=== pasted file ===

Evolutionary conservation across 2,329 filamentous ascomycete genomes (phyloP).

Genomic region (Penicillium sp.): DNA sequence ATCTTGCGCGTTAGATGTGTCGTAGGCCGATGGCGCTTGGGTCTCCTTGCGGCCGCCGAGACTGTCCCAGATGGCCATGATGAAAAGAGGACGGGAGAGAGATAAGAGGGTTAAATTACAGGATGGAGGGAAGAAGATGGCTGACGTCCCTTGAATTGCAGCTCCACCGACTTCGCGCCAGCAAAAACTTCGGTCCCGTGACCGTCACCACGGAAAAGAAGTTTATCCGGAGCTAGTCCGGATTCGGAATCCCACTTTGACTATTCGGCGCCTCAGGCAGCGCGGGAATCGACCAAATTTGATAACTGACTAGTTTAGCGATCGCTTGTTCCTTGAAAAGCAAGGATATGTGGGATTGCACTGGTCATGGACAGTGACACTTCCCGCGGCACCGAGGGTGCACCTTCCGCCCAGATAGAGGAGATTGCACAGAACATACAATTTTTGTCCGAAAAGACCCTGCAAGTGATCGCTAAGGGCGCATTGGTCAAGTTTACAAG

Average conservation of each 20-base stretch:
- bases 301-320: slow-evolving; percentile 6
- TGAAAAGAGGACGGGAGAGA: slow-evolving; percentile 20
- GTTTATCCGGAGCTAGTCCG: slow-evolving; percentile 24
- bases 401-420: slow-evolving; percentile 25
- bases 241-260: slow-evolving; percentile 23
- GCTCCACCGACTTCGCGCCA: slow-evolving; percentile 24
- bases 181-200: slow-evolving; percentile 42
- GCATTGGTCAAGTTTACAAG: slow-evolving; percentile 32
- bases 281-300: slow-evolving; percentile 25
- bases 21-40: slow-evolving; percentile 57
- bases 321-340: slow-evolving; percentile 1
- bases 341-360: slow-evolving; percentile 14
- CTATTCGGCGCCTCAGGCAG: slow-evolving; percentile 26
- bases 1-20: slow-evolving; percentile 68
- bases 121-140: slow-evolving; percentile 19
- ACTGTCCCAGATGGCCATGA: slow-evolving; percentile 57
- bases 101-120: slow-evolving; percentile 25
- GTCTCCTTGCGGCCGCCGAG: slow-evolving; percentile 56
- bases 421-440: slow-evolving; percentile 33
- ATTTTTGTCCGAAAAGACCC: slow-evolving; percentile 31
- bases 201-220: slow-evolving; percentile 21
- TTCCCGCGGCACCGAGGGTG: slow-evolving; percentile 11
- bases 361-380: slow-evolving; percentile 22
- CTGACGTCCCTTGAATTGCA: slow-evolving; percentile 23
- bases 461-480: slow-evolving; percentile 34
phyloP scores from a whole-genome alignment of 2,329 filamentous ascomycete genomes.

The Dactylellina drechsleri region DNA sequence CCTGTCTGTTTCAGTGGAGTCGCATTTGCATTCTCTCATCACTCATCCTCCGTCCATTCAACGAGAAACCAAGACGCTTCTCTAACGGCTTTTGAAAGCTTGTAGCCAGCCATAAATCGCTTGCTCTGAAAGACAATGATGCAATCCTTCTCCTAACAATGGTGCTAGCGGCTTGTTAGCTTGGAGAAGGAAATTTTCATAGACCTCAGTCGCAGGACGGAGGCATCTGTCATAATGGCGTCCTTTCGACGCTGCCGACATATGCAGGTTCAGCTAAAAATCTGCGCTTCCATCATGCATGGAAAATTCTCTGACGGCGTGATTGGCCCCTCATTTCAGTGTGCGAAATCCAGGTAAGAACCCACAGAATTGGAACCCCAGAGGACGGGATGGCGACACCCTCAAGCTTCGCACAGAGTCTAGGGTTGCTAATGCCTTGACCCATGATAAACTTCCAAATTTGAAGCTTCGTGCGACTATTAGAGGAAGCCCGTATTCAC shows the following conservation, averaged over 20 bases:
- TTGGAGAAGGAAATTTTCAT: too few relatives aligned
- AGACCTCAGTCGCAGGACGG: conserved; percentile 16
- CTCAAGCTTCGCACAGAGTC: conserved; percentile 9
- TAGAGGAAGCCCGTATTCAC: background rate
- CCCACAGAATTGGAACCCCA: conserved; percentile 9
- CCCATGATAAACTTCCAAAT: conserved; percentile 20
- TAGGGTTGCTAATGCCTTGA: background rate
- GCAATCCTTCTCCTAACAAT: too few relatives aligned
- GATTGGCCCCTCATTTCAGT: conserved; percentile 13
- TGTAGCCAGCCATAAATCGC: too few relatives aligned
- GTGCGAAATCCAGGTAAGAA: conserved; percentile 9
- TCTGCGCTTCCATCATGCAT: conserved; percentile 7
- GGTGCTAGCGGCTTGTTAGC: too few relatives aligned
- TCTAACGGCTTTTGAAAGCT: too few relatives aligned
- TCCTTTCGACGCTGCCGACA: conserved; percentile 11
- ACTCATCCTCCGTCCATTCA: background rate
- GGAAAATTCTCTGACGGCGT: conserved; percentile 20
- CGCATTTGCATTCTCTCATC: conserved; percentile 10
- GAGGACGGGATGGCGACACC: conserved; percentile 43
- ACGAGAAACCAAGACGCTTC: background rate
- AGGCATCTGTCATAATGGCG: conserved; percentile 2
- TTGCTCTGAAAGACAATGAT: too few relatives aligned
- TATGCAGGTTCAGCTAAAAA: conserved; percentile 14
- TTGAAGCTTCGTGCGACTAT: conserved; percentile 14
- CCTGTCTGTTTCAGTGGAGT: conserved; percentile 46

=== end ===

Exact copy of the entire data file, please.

Evolutionary conservation across 2,329 filamentous ascomycete genomes (phyloP).

Genomic region (Penicillium sp.): DNA sequence ATCTTGCGCGTTAGATGTGTCGTAGGCCGATGGCGCTTGGGTCTCCTTGCGGCCGCCGAGACTGTCCCAGATGGCCATGATGAAAAGAGGACGGGAGAGAGATAAGAGGGTTAAATTACAGGATGGAGGGAAGAAGATGGCTGACGTCCCTTGAATTGCAGCTCCACCGACTTCGCGCCAGCAAAAACTTCGGTCCCGTGACCGTCACCACGGAAAAGAAGTTTATCCGGAGCTAGTCCGGATTCGGAATCCCACTTTGACTATTCGGCGCCTCAGGCAGCGCGGGAATCGACCAAATTTGATAACTGACTAGTTTAGCGATCGCTTGTTCCTTGAAAAGCAAGGATATGTGGGATTGCACTGGTCATGGACAGTGACACTTCCCGCGGCACCGAGGGTGCACCTTCCGCCCAGATAGAGGAGATTGCACAGAACATACAATTTTTGTCCGAAAAGACCCTGCAAGTGATCGCTAAGGGCGCATTGGTCAAGTTTACAAG

Average conservation of each 20-base stretch:
- bases 301-320: slow-evolving; percentile 6
- TGAAAAGAGGACGGGAGAGA: slow-evolving; percentile 20
- GTTTATCCGGAGCTAGTCCG: slow-evolving; percentile 24
- bases 401-420: slow-evolving; percentile 25
- bases 241-260: slow-evolving; percentile 23
- GCTCCACCGACTTCGCGCCA: slow-evolving; percentile 24
- bases 181-200: slow-evolving; percentile 42
- GCATTGGTCAAGTTTACAAG: slow-evolving; percentile 32
- bases 281-300: slow-evolving; percentile 25
- bases 21-40: slow-evolving; percentile 57
- bases 321-340: slow-evolving; percentile 1
- bases 341-360: slow-evolving; percentile 14
- CTATTCGGCGCCTCAGGCAG: slow-evolving; percentile 26
- bases 1-20: slow-evolving; percentile 68
- bases 121-140: slow-evolving; percentile 19
- ACTGTCCCAGATGGCCATGA: slow-evolving; percentile 57
- bases 101-120: slow-evolving; percentile 25
- GTCTCCTTGCGGCCGCCGAG: slow-evolving; percentile 56
- bases 421-440: slow-evolving; percentile 33
- ATTTTTGTCCGAAAAGACCC: slow-evolving; percentile 31
- bases 201-220: slow-evolving; percentile 21
- TTCCCGCGGCACCGAGGGTG: slow-evolving; percentile 11
- bases 361-380: slow-evolving; percentile 22
- CTGACGTCCCTTGAATTGCA: slow-evolving; percentile 23
- bases 461-480: slow-evolving; percentile 34
phyloP scores from a whole-genome alignment of 2,329 filamentous ascomycete genomes.

The Dactylellina drechsleri region DNA sequence CCTGTCTGTTTCAGTGGAGTCGCATTTGCATTCTCTCATCACTCATCCTCCGTCCATTCAACGAGAAACCAAGACGCTTCTCTAACGGCTTTTGAAAGCTTGTAGCCAGCCATAAATCGCTTGCTCTGAAAGACAATGATGCAATCCTTCTCCTAACAATGGTGCTAGCGGCTTGTTAGCTTGGAGAAGGAAATTTTCATAGACCTCAGTCGCAGGACGGAGGCATCTGTCATAATGGCGTCCTTTCGACGCTGCCGACATATGCAGGTTCAGCTAAAAATCTGCGCTTCCATCATGCATGGAAAATTCTCTGACGGCGTGATTGGCCCCTCATTTCAGTGTGCGAAATCCAGGTAAGAACCCACAGAATTGGAACCCCAGAGGACGGGATGGCGACACCCTCAAGCTTCGCACAGAGTCTAGGGTTGCTAATGCCTTGACCCATGATAAACTTCCAAATTTGAAGCTTCGTGCGACTATTAGAGGAAGCCCGTATTCAC shows the following conservation, averaged over 20 bases:
- TTGGAGAAGGAAATTTTCAT: too few relatives aligned
- AGACCTCAGTCGCAGGACGG: conserved; percentile 16
- CTCAAGCTTCGCACAGAGTC: conserved; percentile 9
- TAGAGGAAGCCCGTATTCAC: background rate
- CCCACAGAATTGGAACCCCA: conserved; percentile 9
- CCCATGATAAACTTCCAAAT: conserved; percentile 20
- TAGGGTTGCTAATGCCTTGA: background rate
- GCAATCCTTCTCCTAACAAT: too few relatives aligned
- GATTGGCCCCTCATTTCAGT: conserved; percentile 13
- TGTAGCCAGCCATAAATCGC: too few relatives aligned
- GTGCGAAATCCAGGTAAGAA: conserved; percentile 9
- TCTGCGCTTCCATCATGCAT: conserved; percentile 7
- GGTGCTAGCGGCTTGTTAGC: too few relatives aligned
- TCTAACGGCTTTTGAAAGCT: too few relatives aligned
- TCCTTTCGACGCTGCCGACA: conserved; percentile 11
- ACTCATCCTCCGTCCATTCA: background rate
- GGAAAATTCTCTGACGGCGT: conserved; percentile 20
- CGCATTTGCATTCTCTCATC: conserved; percentile 10
- GAGGACGGGATGGCGACACC: conserved; percentile 43
- ACGAGAAACCAAGACGCTTC: background rate
- AGGCATCTGTCATAATGGCG: conserved; percentile 2
- TTGCTCTGAAAGACAATGAT: too few relatives aligned
- TATGCAGGTTCAGCTAAAAA: conserved; percentile 14
- TTGAAGCTTCGTGCGACTAT: conserved; percentile 14
- CCTGTCTGTTTCAGTGGAGT: conserved; percentile 46